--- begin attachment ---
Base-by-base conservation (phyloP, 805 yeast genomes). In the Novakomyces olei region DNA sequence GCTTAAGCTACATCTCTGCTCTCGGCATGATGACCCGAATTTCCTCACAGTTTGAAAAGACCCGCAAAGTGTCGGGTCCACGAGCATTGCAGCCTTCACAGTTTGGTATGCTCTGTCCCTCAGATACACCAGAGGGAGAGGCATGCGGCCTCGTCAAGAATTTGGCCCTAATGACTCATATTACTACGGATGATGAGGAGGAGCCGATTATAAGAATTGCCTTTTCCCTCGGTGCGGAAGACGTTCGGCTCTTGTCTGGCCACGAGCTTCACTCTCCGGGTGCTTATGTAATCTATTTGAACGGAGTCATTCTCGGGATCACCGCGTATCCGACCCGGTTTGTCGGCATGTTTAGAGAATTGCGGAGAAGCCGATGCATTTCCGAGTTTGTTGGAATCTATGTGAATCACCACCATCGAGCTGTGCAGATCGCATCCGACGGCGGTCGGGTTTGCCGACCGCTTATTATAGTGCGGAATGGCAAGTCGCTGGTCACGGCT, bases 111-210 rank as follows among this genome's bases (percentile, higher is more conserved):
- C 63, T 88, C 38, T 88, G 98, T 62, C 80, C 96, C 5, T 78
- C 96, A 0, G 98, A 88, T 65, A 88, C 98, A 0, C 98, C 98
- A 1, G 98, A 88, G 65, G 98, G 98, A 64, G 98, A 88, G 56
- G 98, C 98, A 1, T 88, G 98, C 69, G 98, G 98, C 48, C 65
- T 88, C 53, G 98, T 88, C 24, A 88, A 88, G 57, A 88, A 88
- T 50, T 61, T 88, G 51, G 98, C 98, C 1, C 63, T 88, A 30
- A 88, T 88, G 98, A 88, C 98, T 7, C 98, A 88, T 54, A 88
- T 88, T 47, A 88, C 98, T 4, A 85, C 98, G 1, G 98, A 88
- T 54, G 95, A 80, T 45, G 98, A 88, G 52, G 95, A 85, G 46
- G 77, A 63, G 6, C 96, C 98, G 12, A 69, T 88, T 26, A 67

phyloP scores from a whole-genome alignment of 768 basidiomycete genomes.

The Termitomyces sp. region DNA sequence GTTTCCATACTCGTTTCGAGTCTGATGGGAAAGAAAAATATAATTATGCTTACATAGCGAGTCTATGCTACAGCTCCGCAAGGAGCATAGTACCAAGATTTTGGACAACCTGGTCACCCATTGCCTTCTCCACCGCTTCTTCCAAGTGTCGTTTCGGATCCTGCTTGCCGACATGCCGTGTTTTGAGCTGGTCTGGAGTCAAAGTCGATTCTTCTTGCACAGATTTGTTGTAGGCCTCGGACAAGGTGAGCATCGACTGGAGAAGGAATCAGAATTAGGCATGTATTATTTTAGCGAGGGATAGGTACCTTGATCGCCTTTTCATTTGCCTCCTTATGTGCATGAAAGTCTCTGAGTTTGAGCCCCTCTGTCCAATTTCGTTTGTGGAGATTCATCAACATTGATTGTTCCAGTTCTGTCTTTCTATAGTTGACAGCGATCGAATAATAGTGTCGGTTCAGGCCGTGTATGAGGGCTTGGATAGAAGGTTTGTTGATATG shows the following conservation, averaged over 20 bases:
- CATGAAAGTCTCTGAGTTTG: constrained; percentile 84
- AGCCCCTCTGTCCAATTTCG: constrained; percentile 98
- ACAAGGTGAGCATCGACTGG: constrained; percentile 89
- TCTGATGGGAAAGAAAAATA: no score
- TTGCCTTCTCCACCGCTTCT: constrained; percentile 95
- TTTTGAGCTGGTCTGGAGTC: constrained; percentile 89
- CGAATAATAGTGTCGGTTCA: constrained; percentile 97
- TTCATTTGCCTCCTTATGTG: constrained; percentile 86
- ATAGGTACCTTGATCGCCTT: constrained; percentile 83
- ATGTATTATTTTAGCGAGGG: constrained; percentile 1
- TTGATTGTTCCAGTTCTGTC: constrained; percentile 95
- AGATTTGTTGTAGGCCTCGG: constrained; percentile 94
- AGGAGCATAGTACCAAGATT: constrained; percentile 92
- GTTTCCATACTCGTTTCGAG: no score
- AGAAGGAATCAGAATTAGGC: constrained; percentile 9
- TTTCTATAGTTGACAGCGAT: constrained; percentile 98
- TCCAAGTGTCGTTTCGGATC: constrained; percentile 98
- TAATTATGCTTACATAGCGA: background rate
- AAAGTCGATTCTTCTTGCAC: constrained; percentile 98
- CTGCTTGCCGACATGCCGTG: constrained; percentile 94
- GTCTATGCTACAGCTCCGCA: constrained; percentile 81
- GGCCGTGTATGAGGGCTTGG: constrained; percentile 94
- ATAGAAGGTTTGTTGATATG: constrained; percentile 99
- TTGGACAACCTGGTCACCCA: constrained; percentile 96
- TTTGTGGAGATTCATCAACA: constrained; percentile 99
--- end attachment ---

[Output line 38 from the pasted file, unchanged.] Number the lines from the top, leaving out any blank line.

- TTTGTGGAGATTCATCAACA: constrained; percentile 99